Everyone knows that lucky April-born souls have been blessed with one of the most prestigious birthstones: diamond. However, there is an alternative birthstone for the month and it's a 'hidden gem'... so to speak! Gem-A Member, Julia Griffith FGA DGA EG explains why rock crystal is worth your time and attention.
Rock crystal is the purest variety of quartz and is transparent and completely colourless. Its name derives from the Greek term krustallos meaning 'ice' and it is the sister gemstone to colourful varieties of quartz, such as amethyst and citrine.
So, what makes rock crystal special? Well, from across the spectrum of gemstones, only rock crystal offers such a wide variety of attractive inclusions. For this reason, rock crystal has the potential to be one of the most characterful and artistic gemstones for collectors and jewellery lovers alike.
Many may think of 'inclusions' as flaws, however, when viewing the array of possible features that can be available within this gemstone one may change this opinion.
There is rutilated quartz, tourmalinated quartz, fluorite in quartz, hematite in quartz, gilalite in quartz, pyrite in quartz… the list goes on! These different mineral inclusions add further variety to the rock crystal family whilst offering dozens of different looks.
Rutile in quartz. Image courtesy of Julia Griffith.
Considering its place in the quartz family of gemstones, rock crystal has a hardness of 7 on the Mohs Scale. It is reasonably durable and stable, which makes it suitable for all kinds of jewellery pieces. It can be fashioned as carvings, cabochons or faceted gems.
An additional bonus with quartz is that it is readily available in larger sizes and at wallet-friendly prices. If you are searching for a statement pendant, beautifully-included rock crystal could be a fantastic option.
Fluorite in quartz. Image courtesy of Julia Griffith.
Transparent rock crystal has been used as an imitation of diamond for centuries, due to the fact they are both colourless. Rock crystal will not be as 'firey' as diamond as it does not disperse light to the same degree, however, a well-cut rock crystal can be very brilliant with excellent return of white light.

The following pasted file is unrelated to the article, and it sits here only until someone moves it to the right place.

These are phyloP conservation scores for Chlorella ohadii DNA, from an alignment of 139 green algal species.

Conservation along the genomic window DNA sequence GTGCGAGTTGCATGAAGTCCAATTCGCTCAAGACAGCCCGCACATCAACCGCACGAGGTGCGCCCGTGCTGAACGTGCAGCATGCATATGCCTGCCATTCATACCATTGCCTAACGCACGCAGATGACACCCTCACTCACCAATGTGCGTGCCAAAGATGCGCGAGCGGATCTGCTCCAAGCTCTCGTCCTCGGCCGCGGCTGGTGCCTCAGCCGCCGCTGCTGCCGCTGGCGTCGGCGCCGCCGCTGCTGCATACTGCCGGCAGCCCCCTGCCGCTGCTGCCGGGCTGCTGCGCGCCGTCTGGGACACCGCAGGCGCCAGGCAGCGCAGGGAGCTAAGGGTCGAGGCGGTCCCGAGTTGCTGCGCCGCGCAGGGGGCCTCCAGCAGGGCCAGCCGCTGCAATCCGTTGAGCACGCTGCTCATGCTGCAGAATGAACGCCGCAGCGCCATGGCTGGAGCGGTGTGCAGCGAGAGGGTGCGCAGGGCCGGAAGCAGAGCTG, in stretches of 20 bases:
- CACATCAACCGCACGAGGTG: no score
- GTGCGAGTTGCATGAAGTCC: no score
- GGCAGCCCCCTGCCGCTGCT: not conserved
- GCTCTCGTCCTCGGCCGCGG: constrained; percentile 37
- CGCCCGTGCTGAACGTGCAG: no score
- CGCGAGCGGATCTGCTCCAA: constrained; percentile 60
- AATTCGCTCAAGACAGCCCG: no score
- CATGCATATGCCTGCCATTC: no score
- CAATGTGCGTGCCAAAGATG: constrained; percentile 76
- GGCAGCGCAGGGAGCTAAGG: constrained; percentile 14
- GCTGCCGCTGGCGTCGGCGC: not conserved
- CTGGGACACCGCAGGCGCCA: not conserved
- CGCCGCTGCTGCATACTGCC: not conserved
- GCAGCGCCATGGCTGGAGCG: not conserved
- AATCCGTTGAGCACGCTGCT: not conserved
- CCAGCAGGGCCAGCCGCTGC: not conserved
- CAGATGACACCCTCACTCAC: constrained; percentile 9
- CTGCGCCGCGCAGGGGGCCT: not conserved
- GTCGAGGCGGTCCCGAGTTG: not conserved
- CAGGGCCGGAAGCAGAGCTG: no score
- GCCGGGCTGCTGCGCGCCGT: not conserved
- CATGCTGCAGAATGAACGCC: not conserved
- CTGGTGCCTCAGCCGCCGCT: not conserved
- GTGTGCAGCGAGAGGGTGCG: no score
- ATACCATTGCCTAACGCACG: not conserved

Faceted rock crystals are still used as diamond imitations today, particularly as 'accent stones' in jewellery. Designers may choose to surround a coloured stone with melee-sized rock crystals rather than diamonds, offering affordable price-points to the consumer whilst giving a similar look.
Quartz is a silica (SiO2) and is the most abundant mineral on Earth and therefore it is mined in many localities throughout the world. Quartz grows as long prismatic crystals with pyramidal points that can occur as single crystals, clusters and geodes - all of which can be very attractive and are commonly used as display pieces or set within jewellery. The largest single crystal recorded was from Itapore, Brazil and measured over 20 feet in length and weighed over 44 tonnes.
The industrial uses for rock crystal quartz outweigh its use in jewellery. It is used within the manufacture of glass, sand, ceramics, brick and abrasives (to name a few) and it is considered one of the world’s most useful natural materials.
Since its successful synthesis in the 1950s, synthetic lab-grown quartz is used extensively for the majority of industrial processes and may also be found within the gem trade as fashioned stones.
Notably, quartz is used in the mechanism of quartz watches (hence the name) and anyone who sells watches will know that quartz movements keep exceptionally accurate time losing only seconds over the life-time of the battery. This is thanks to quartz’s ability to release regular electronic impulses at precise frequencies.
This rare property, known as piezoelectricity, is utilised within our GPS equipment, telephones and radios as well as in the mechanism, which triggers the airbags in our cars.
It is this property, which is thought to be exploited during crystal healing as the energy held within rock crystal is thought to amplify and channel universal energy.
Hopefully, we have managed to change your mind about rock crystal! Why not celebrate April births and special occasions with this underappreciated gemstone instead of the diamond? You may just fall in love with something new. ■
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Cover image Tourmaline in quartz. Image courtesy of Julia Griffith.
Hosted in the majestic Goldsmiths' Hall, Goldsmiths' Fair is always an annual highlight for those working the gold, silver and jewellery industries. Gem-A Communications Assistant, Olivia Gillespie, reports on some of the key jewellery trends and gem highlights our team enjoyed at this year's Fair.